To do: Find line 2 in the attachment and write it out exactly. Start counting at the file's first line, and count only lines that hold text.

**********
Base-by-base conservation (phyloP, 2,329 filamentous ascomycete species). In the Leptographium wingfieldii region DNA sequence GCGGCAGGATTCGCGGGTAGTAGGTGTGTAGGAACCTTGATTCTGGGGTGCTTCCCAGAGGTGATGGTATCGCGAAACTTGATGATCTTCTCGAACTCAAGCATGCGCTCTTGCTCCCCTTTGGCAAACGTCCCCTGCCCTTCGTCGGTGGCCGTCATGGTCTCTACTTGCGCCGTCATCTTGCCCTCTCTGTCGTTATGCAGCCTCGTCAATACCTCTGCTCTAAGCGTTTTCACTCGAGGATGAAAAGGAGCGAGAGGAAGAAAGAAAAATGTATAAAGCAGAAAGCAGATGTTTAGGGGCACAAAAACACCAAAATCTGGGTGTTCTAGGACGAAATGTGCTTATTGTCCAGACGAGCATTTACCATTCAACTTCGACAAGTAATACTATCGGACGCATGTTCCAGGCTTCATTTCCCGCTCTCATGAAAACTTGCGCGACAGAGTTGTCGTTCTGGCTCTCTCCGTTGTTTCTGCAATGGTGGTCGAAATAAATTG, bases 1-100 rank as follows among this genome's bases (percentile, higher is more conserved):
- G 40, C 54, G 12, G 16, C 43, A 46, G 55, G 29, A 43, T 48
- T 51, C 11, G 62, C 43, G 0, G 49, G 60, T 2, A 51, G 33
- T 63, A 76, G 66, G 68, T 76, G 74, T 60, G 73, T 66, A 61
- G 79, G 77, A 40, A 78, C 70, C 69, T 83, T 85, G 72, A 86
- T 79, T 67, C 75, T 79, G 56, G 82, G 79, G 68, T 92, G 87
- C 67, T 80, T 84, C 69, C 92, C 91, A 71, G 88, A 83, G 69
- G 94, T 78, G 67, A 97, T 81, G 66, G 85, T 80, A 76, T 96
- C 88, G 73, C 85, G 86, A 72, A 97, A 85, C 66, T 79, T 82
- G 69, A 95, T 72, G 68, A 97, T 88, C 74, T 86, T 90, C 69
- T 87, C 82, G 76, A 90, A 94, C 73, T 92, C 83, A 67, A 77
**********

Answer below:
- G 40, C 54, G 12, G 16, C 43, A 46, G 55, G 29, A 43, T 48